The Court explained that the Necessity is available when the pressure of circumstances cause the accused to take unlawful action to avoid a harm which social policy deems greater than the harm resulting from a violation of the law. To successfully raise the necessity defense the defendant must prove, by a preponderance of the evidence, that: (1) they reasonably believed the commission of the crime was necessary to avoid or minimize a harm, (2) the harm sought to be avoided was greater than the harm resulting from a violation of the law, (3) the threatened harm was not brought about by the defendant, and (4) no reasonable legal alternative existed.
THE NECESSITY DEFENSE APPLIES
The Court held that that here, Ward’s necessity defense applies. In short, Ward’s past successes in effectuating change through civil disobedience in conjunction with the proposed expert witnesses and testimony about Ward’s beliefs were sufficient evidence to persuade a fair minded, rational juror that Ward’s beliefs were reasonable.
First, Ward offered evidence that he has been working with environmental issues for more than 40 years but that the majority of his efforts failed to achieve effective results. Ward asserted that because of these failures he came to understand that the issue of climate change would require other than incremental change and that direct action was necessary to accomplish these goals.
Second, Ward offered sufficient evidence to show that the harms of global climate change were greater than the harm of breaking into Kinder Morgan’s property. Ward asserted that the extent of the harm resulting from his actions were the loss of a few locks and the temporary inconvenience to Kinder Morgan’s employees. Compared to this, Ward introduced “voluminous scientific evidence of the harms of climate change.”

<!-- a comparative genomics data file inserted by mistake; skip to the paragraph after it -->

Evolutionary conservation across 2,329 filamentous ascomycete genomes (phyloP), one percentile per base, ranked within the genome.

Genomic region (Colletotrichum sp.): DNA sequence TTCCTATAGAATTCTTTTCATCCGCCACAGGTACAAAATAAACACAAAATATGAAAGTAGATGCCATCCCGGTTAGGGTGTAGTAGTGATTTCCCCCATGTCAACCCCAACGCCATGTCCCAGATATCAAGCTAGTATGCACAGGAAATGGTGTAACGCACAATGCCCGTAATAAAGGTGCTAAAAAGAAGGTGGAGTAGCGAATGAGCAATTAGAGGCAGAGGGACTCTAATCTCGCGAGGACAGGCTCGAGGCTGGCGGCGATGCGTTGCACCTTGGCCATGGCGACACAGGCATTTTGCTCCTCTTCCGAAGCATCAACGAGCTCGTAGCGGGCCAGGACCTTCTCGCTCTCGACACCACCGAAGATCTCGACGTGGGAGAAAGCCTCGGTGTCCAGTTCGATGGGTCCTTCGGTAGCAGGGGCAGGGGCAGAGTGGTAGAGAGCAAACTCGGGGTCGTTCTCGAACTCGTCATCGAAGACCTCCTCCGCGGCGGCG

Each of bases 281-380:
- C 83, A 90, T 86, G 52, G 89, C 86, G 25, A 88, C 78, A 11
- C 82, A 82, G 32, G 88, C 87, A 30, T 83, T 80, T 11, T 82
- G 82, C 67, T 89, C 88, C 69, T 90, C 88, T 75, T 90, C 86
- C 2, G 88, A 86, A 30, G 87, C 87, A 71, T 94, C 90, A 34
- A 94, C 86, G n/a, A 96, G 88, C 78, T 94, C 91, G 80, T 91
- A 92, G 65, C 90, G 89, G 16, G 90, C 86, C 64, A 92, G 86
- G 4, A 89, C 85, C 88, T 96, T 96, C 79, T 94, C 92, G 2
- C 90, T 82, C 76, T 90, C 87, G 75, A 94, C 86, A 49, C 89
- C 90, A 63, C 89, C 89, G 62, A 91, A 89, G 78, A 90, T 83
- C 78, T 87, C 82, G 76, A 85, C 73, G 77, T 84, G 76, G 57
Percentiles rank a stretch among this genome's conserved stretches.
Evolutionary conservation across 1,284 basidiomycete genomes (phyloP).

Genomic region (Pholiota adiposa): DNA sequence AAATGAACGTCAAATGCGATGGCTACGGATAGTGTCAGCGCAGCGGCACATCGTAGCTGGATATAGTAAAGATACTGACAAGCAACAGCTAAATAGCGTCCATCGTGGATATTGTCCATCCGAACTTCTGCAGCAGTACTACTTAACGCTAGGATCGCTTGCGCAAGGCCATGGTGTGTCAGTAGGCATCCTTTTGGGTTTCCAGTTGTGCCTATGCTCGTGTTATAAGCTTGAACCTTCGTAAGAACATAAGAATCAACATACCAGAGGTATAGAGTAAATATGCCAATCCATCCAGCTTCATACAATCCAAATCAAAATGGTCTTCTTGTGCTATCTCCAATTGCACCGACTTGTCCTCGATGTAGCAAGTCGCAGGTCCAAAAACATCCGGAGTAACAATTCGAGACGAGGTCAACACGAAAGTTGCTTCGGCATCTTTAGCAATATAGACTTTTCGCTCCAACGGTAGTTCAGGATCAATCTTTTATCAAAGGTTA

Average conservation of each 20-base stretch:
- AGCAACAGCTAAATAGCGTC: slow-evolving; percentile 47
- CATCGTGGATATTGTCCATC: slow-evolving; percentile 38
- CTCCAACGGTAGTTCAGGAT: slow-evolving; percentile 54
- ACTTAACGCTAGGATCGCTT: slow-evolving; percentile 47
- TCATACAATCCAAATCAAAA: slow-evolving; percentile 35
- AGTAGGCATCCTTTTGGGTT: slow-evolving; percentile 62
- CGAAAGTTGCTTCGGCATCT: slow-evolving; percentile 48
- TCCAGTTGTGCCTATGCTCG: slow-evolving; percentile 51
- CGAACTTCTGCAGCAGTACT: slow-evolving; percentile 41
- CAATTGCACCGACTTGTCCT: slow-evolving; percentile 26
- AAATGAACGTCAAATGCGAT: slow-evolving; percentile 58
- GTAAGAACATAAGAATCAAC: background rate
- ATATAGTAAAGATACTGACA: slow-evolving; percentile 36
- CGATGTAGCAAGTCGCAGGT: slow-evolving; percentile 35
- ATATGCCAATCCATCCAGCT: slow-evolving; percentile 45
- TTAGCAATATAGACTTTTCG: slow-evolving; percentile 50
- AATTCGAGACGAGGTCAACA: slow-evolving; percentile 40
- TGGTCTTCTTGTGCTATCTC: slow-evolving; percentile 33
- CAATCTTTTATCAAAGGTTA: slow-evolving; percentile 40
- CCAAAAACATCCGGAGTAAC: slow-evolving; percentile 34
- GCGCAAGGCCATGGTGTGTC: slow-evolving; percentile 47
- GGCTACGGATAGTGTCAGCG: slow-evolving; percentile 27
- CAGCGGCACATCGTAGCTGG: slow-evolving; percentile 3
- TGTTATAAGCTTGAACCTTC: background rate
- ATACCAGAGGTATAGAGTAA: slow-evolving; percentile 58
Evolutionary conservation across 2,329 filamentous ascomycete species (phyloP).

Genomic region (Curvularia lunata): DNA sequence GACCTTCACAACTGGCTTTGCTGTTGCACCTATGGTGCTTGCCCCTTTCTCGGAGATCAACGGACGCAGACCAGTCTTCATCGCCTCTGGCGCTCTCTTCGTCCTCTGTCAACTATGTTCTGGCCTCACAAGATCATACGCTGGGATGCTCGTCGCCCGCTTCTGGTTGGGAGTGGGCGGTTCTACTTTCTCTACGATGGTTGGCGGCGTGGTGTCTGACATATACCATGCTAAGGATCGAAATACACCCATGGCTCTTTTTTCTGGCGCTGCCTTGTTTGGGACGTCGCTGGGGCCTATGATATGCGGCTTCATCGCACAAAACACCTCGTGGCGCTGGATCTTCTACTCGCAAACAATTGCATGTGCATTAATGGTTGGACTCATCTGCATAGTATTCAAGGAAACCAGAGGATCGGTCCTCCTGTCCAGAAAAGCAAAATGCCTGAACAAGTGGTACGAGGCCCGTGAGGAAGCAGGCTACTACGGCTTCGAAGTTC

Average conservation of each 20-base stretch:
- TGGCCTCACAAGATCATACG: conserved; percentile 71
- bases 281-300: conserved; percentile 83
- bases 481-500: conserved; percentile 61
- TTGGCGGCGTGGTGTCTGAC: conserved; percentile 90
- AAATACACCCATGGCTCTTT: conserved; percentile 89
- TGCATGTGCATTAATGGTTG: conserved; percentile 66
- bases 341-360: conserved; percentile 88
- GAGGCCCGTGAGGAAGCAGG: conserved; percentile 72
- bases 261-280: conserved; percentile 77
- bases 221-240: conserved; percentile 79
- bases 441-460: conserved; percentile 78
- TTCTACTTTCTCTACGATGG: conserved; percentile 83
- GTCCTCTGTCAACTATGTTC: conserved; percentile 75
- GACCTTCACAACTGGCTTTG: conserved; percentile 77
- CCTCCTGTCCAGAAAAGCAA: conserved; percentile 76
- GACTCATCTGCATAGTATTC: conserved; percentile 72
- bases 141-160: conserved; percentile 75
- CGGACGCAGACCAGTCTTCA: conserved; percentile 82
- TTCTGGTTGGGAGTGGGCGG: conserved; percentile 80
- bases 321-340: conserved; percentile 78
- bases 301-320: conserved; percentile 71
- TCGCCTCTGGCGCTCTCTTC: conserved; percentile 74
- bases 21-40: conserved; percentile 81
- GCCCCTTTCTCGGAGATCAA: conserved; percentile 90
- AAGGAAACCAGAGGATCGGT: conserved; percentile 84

“When civil disobedience and the necessity defense intersect, it is the intent of the protester, not the effectiveness of the protest, that is of the utmost relevance.”
Furthermore, the Court of Appeals reasoned that Ward’s actions were not intended to be merely symbolic in nature because the harms that Ward asserted he was trying to alleviate were more than just climate change, generally, but also included both the specific dangers of Canadian tar sands oil and the impacts of sea level rise on Washington.
“As such, the evidence he planned to introduce was not solely aimed at inducing jury nullification and the trial court erred in preventing Ward from introducing evidence in support of his necessity defense,” said the Court of Appeals.
With that, the Court of Appeals reversed and remanded Ward’s conviction.
My opinion? I’m proud and impressed that our Court of Appeals allowed such a broad and permissive view of the Necessity defense. Apparently, the harm that climate change brings may necessitate drastic measures.
Please contact my office if you, a friend or family member face criminal charges where the Necessity Defense could be argued and proven. Cases like State v. Ward show that a strong, well-supported defense of Necessity should be liberally given to juries when the facts support the defense. Kudos to Mr. Ward’s defense counsel for taking the case to jury, appealing the judge’s rulings and getting a successful outcome on appeal. Excellent work.